Managing a fraternity is not an easy task by any means. Being responsible for a bunch of rowdy young men can be nerve-wracking and patience-testing. That said, behind every great house is a great constituency of officers that serve as it’s backbone. Without these folks, the fraternity would become nothing more than a bro-friendly drinking club that lives in utter filth (at least in my chapter’s case). Becoming an officer at my fraternity was one of the best collegiate decisions I met, so here are a few reasons that could persuade you to follow suit:
1.) Define yourself as a leader: no matter where your career takes you post-graduation, any company, whether for-profit or not, seeks leadership potential in their employment candidates. While there will always be a huge number of applicants with good grades, club membership, and relevant work experience, there is only a small subset of this population with leadership credentials. I know my experience leading my fraternity was one of the primary reasons I was able to secure my current position at Apple. Everyone at school has the chance to get good grades, but only a few will get the opportunity to seize the reigns of leadership. So get after it, it’ll pay off in the long run.
2.) Leave a legacy: If your house is anything like mine was, everyone has their own two cents on what the chapter should be engaged with, yet when push comes to shove, talk is cheap and relatively few ideas are ever acted upon. This has to do with the difficulty of uprooting longstanding traditions and the coordination required to put a widespread plan into action, amongst other reasons. Almost every defining characteristic of our chapter came directly from the ideas and execution of our past officers. If you have a vision for something your house can improve, replace, and/or change altogether, you’re supremely better off as an officer. Not only are you surrounded by the other, most dedicated members of the fraternity in your fellow officers, but you give yourself a platform to be heard (and listened to). It’s really easy to shoot-down an idea thrown out randomly by any general member, but if your vice president presents a coherent idea backed by the rest of the officers, chances are, your members are going to listen. If you want to make a lasting impression on your house and campus, get involved as an officer.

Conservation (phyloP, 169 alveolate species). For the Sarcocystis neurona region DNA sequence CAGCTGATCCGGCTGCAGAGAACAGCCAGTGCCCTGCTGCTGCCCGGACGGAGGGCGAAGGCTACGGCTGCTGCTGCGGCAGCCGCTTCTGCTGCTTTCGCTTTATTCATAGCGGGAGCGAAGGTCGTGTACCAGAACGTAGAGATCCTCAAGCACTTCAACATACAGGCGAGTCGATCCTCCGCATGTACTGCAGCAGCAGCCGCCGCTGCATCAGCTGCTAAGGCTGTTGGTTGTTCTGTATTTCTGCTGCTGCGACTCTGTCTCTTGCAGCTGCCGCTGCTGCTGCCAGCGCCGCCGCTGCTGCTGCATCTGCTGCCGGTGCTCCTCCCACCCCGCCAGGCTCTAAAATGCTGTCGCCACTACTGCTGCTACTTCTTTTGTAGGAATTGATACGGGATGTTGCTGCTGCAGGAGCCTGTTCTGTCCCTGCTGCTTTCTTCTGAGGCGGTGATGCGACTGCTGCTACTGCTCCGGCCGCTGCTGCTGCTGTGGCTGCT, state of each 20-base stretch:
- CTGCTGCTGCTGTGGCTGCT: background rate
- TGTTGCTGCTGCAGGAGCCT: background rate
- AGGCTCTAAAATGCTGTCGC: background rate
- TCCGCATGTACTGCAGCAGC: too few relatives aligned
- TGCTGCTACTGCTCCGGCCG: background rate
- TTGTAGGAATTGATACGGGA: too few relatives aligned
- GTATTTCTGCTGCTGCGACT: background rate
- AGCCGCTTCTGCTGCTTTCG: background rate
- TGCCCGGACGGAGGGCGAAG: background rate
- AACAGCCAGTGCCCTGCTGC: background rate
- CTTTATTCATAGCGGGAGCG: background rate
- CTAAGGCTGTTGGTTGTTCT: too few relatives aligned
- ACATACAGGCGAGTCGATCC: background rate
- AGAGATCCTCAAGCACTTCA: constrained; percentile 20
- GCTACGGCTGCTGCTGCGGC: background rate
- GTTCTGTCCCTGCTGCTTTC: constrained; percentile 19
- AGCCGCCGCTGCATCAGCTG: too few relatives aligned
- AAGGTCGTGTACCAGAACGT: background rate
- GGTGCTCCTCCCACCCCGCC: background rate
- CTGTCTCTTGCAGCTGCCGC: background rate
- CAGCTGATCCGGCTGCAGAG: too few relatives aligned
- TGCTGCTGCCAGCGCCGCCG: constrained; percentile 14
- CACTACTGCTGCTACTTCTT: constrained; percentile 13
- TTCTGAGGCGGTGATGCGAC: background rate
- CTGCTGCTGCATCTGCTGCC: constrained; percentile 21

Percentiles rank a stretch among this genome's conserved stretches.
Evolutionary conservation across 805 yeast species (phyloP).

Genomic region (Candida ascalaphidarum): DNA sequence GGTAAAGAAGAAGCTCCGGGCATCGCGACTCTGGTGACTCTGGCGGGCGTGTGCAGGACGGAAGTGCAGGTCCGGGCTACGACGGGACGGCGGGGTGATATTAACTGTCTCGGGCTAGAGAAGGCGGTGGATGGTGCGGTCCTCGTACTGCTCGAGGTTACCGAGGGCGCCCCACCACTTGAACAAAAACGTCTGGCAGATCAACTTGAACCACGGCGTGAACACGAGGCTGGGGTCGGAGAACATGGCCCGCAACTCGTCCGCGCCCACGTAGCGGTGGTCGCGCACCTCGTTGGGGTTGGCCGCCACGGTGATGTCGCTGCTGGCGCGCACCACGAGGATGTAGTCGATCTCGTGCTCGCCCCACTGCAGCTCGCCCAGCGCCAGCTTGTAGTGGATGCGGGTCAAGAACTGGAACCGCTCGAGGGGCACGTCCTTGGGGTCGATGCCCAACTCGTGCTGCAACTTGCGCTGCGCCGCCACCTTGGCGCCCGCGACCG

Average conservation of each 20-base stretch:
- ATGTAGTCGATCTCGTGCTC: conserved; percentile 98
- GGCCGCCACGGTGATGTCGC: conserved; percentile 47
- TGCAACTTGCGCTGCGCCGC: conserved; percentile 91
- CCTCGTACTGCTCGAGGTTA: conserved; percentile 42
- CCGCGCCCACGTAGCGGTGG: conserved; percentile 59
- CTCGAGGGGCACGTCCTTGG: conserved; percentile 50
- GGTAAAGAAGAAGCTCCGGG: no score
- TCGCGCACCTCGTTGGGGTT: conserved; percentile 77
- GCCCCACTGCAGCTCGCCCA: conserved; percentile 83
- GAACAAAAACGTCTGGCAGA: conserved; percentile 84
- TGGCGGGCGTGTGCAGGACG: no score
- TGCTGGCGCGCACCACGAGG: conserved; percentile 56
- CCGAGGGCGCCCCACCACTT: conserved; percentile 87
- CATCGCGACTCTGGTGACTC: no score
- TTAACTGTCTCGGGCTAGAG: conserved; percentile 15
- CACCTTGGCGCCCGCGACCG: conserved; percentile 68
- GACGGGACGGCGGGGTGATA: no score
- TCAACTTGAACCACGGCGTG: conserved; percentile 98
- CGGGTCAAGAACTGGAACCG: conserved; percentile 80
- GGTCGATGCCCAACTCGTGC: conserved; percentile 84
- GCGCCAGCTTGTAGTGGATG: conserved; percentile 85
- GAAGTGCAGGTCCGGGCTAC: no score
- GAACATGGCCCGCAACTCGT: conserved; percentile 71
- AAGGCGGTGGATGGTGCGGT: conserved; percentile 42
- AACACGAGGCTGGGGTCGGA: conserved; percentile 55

3.) Forge stronger friendships: As an officer in your house, you’ll get really close to the other members of your executive council. Not only are you meeting with these guys more often than the other members, but you’ll likely have to work through some tough spots together. These ‘tough spots’ can be as simple and fun as coordinating a social event last-minute to as complex and serious as navigating your school’s administration in order to keep your campus affiliation. Regardless of what ‘type’ of chapter you’re a part of, as an officer you will be relied upon to lead the house in the right direction. The only way this can be done is through the teamwork of your executive council, so you inevitably forge stronger bonds with the guys you’re ‘in the trenches’ with on a day-to-day basis. Even though I started my presidency surrounded by strong council as judged by merit, some of my deepest, lifelong friendships were forged during this year we spent together.
The benefits of stepping up to the plate and becoming a fraternity officer are wide-reaching, and these three are simply the biggest benefits I personally reaped. That said, there are numerous other reasons to take on a leadership role, but the message remains the same– you’re destined to grow during your time as a fraternity officer, whether it be personally, socially, and/or professionally. Good luck with your elections!